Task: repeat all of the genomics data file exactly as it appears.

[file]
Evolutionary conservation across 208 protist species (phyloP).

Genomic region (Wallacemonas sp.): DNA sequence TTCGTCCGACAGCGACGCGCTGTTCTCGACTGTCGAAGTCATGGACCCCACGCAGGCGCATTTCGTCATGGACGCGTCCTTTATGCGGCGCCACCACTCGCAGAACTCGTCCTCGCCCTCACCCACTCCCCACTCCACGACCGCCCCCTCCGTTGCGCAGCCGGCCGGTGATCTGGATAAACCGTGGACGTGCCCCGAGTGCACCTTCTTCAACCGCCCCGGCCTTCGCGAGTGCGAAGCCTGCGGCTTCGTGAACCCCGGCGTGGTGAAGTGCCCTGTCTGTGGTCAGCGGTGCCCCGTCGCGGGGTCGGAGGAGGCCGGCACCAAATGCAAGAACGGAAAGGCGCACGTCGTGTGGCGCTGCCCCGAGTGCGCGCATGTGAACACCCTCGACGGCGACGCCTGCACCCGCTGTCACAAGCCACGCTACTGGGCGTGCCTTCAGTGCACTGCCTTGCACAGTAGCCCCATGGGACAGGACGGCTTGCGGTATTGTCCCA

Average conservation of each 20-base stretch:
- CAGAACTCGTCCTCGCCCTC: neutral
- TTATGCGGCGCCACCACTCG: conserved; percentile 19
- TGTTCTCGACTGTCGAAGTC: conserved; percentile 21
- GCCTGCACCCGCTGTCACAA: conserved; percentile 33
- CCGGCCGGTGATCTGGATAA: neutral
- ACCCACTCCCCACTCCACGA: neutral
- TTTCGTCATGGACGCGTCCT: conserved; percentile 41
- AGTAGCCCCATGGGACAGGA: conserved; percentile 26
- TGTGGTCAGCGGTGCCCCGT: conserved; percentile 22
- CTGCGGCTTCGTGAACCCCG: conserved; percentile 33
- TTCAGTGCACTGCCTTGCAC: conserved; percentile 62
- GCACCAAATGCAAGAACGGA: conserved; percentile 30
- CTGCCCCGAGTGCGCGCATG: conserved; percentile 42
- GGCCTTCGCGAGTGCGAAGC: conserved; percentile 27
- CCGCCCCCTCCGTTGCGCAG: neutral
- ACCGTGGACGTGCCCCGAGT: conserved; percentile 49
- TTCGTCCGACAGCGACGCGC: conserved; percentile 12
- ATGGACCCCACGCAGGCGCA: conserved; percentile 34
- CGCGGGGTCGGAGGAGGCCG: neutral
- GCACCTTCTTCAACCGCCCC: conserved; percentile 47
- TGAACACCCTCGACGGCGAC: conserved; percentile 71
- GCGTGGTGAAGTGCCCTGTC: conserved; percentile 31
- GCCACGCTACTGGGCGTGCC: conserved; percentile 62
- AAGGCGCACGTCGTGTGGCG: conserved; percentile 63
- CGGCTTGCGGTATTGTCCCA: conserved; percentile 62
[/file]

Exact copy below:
Evolutionary conservation across 208 protist species (phyloP).

Genomic region (Wallacemonas sp.): DNA sequence TTCGTCCGACAGCGACGCGCTGTTCTCGACTGTCGAAGTCATGGACCCCACGCAGGCGCATTTCGTCATGGACGCGTCCTTTATGCGGCGCCACCACTCGCAGAACTCGTCCTCGCCCTCACCCACTCCCCACTCCACGACCGCCCCCTCCGTTGCGCAGCCGGCCGGTGATCTGGATAAACCGTGGACGTGCCCCGAGTGCACCTTCTTCAACCGCCCCGGCCTTCGCGAGTGCGAAGCCTGCGGCTTCGTGAACCCCGGCGTGGTGAAGTGCCCTGTCTGTGGTCAGCGGTGCCCCGTCGCGGGGTCGGAGGAGGCCGGCACCAAATGCAAGAACGGAAAGGCGCACGTCGTGTGGCGCTGCCCCGAGTGCGCGCATGTGAACACCCTCGACGGCGACGCCTGCACCCGCTGTCACAAGCCACGCTACTGGGCGTGCCTTCAGTGCACTGCCTTGCACAGTAGCCCCATGGGACAGGACGGCTTGCGGTATTGTCCCA

Average conservation of each 20-base stretch:
- CAGAACTCGTCCTCGCCCTC: neutral
- TTATGCGGCGCCACCACTCG: conserved; percentile 19
- TGTTCTCGACTGTCGAAGTC: conserved; percentile 21
- GCCTGCACCCGCTGTCACAA: conserved; percentile 33
- CCGGCCGGTGATCTGGATAA: neutral
- ACCCACTCCCCACTCCACGA: neutral
- TTTCGTCATGGACGCGTCCT: conserved; percentile 41
- AGTAGCCCCATGGGACAGGA: conserved; percentile 26
- TGTGGTCAGCGGTGCCCCGT: conserved; percentile 22
- CTGCGGCTTCGTGAACCCCG: conserved; percentile 33
- TTCAGTGCACTGCCTTGCAC: conserved; percentile 62
- GCACCAAATGCAAGAACGGA: conserved; percentile 30
- CTGCCCCGAGTGCGCGCATG: conserved; percentile 42
- GGCCTTCGCGAGTGCGAAGC: conserved; percentile 27
- CCGCCCCCTCCGTTGCGCAG: neutral
- ACCGTGGACGTGCCCCGAGT: conserved; percentile 49
- TTCGTCCGACAGCGACGCGC: conserved; percentile 12
- ATGGACCCCACGCAGGCGCA: conserved; percentile 34
- CGCGGGGTCGGAGGAGGCCG: neutral
- GCACCTTCTTCAACCGCCCC: conserved; percentile 47
- TGAACACCCTCGACGGCGAC: conserved; percentile 71
- GCGTGGTGAAGTGCCCTGTC: conserved; percentile 31
- GCCACGCTACTGGGCGTGCC: conserved; percentile 62
- AAGGCGCACGTCGTGTGGCG: conserved; percentile 63
- CGGCTTGCGGTATTGTCCCA: conserved; percentile 62